Do you scribble in books?

Scribbles in business book

By Liz

I was invited to join a business book club this week. The organiser gave me a top-level explanation of the club – and then told me that she liked to keep books in pristine condition.

Another person joined in, “Oh me too – and I never lend them to anyone either.”

They both looked to me – probably guessing that I too would look after books with the same reverence.

“Err, not me,” I said, “I scribble all over them.”

See, to me, a book – especially a business book – is a resource. A tool, if you like. And I get far more out of printed resources if I can scribble in the margins – little notes to myself about whether I think an idea could work. Or if it’s similar to something else. Or if I think it’s complete tosh… and why.

My attitude to books is that they’re stuffed with ideas – and if I’m going to make use of any of them, I have to pull them out and commit them to memory in some way. And that usually means a scribble, an underline or a quick slash through with a highlighter pen. Research, after all, suggests that our brains process handwritten notes more deeply than ones we type – or simply try to remember.

Of course, there are some books that I wouldn’t doodle in (or break their spines, bend their pages or any of the other things I do to a lot of the books in my collection). They include:


If I’m picking a book out of a shared collection – like a public or private library – then of course I’m going to return it exactly as I found it.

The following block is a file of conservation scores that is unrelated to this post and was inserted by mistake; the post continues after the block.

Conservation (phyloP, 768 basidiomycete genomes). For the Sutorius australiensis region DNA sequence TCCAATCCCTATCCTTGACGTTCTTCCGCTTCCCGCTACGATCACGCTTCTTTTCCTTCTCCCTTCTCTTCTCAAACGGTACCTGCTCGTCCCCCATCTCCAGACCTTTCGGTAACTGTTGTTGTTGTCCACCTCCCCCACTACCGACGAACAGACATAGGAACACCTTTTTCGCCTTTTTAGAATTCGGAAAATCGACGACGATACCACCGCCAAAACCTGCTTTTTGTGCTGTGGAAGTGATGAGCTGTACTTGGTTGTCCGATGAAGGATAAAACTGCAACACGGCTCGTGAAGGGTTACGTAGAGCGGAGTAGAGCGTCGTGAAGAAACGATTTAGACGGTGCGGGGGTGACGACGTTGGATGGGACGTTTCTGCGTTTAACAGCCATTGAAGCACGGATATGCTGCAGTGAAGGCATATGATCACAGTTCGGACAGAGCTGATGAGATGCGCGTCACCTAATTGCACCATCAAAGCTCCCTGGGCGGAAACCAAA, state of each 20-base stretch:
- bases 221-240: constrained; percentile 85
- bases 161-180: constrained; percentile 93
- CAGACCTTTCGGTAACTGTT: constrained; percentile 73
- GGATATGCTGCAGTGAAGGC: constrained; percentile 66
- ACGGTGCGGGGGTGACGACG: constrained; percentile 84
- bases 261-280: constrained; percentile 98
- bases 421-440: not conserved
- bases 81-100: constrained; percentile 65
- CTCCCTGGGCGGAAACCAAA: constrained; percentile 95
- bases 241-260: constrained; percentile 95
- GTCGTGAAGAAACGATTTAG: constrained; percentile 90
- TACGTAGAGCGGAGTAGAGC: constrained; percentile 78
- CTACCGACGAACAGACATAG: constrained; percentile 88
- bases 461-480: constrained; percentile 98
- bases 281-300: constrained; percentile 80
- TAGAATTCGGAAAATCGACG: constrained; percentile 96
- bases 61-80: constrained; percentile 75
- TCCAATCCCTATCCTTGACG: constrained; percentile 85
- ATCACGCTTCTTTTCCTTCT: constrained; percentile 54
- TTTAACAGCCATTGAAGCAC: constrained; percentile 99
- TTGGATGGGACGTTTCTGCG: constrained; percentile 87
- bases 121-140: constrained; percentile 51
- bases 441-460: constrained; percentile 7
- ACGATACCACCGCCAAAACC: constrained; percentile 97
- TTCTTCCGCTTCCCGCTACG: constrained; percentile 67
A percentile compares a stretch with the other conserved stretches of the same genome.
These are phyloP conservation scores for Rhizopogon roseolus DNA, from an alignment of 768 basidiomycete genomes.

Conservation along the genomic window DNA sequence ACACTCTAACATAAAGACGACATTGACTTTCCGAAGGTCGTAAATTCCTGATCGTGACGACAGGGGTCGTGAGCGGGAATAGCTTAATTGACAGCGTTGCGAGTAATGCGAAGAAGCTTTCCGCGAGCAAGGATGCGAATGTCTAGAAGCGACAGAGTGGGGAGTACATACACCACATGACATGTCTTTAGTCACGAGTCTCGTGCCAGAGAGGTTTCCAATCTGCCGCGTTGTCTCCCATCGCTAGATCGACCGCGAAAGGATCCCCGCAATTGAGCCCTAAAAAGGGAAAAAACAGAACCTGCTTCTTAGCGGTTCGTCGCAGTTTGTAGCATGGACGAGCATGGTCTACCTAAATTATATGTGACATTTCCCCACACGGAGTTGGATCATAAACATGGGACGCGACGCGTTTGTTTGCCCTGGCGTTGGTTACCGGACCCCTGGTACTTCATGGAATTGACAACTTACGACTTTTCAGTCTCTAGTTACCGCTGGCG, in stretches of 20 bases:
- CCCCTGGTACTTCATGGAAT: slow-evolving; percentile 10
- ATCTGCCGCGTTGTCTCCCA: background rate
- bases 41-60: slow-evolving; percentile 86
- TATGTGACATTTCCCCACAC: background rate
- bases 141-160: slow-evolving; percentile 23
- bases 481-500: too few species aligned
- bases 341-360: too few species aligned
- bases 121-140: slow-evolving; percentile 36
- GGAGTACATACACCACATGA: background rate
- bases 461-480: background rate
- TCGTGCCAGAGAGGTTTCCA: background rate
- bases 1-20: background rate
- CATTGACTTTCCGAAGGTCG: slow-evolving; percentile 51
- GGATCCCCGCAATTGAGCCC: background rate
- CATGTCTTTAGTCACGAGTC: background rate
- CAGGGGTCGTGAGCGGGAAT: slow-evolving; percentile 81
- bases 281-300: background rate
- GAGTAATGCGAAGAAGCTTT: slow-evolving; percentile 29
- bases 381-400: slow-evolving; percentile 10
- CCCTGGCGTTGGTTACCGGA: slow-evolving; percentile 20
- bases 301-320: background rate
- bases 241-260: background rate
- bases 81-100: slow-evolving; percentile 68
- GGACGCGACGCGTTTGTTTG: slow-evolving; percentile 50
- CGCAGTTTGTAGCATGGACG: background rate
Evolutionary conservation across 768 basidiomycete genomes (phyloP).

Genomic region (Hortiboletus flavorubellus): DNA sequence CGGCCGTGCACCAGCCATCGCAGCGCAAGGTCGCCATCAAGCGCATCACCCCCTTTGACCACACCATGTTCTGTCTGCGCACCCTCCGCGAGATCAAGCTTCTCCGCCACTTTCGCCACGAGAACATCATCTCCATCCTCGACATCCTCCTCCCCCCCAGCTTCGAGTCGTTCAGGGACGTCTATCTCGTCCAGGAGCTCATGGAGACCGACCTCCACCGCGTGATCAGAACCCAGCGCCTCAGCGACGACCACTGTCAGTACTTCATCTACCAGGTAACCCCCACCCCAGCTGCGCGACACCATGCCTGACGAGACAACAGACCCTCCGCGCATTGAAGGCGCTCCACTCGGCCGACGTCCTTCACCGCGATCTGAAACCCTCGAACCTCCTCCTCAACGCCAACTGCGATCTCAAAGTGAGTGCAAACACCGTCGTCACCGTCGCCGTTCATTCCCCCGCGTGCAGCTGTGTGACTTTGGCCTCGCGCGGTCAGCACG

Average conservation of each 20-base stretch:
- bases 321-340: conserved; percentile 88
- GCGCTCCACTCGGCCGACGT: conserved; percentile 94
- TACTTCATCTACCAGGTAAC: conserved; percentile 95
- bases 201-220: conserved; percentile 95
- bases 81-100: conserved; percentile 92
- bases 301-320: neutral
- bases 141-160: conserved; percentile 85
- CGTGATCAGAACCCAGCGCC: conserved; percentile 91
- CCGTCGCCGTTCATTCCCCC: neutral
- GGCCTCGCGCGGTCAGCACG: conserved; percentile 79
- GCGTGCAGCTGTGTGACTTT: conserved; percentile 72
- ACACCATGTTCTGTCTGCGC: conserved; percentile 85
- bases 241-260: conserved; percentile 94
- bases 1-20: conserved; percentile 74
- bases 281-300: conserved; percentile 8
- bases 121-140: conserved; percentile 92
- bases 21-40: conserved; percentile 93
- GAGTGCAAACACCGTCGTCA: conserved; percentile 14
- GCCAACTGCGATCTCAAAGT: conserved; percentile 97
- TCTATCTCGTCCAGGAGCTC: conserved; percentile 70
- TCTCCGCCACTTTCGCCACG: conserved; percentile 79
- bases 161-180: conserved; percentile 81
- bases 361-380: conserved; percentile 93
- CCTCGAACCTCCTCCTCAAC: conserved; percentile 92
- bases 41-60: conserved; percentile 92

I only mark up my own property. If you ever lend me a book, don’t worry. It’ll come back exactly as you lent it to me.

Special gifts

If someone gives me a volume of poetry – or a novel they think I’ll like, I probably won’t decorate it in neon Stabilo Boss. The value of these books goes beyond the information they contain. Basically, I wouldn’t scribble over the love and time someone put into choosing them for me.


I have in my possession a handful of books that have been passed down through my family. Some are old school prizes. One is a collection of kids’ stories from 1914 that is essentially a WW1 fundraising tool. Others are my grandmother’s and great aunties’ books of recipes and household management tips, neatly set out in their own handwriting, documenting aspects of social history in Fife in the 30s, 40s and 50s. 

Family books

But all other books are – in my opinion – fair game. Notes, bends, tucks, stickies, scribbles and underlining everywhere.

I simply have a problem with the notion that books are sacrosanct – that somehow, words become untouchable because they’ve been printed and bound.

Words are, of course, just symbols. The word “cat” isn’t a fluffy creature; it’s a symbol that’s used to represent a fluffy creature. And somehow when words go into a book, it’s as though they become super-symbols… untouchable and unarguable. And I think that’s a problem.

While journalism – often quite rightly* – is still seen as tomorrow’s chip paper, books somehow demand greater respect.

I honestly don’t blame anyone for mollycoddling their books. But I do think we should always question words – and the ideas they represent. And for me, this means not being too precious about the medium. I mean, I even wrote a book that was meant to be written in (a new edition of the hard copy will be available at some point this year).

So when I turn up to this book club, it’s probably going to be with a very dog-eared, scribbled in, broken backed – but thoroughly absorbed and digested – tome. I hope it won’t make my fellow book club people reach for their heart pills.

* I used to be a journalist, so it’s ok for me to say this.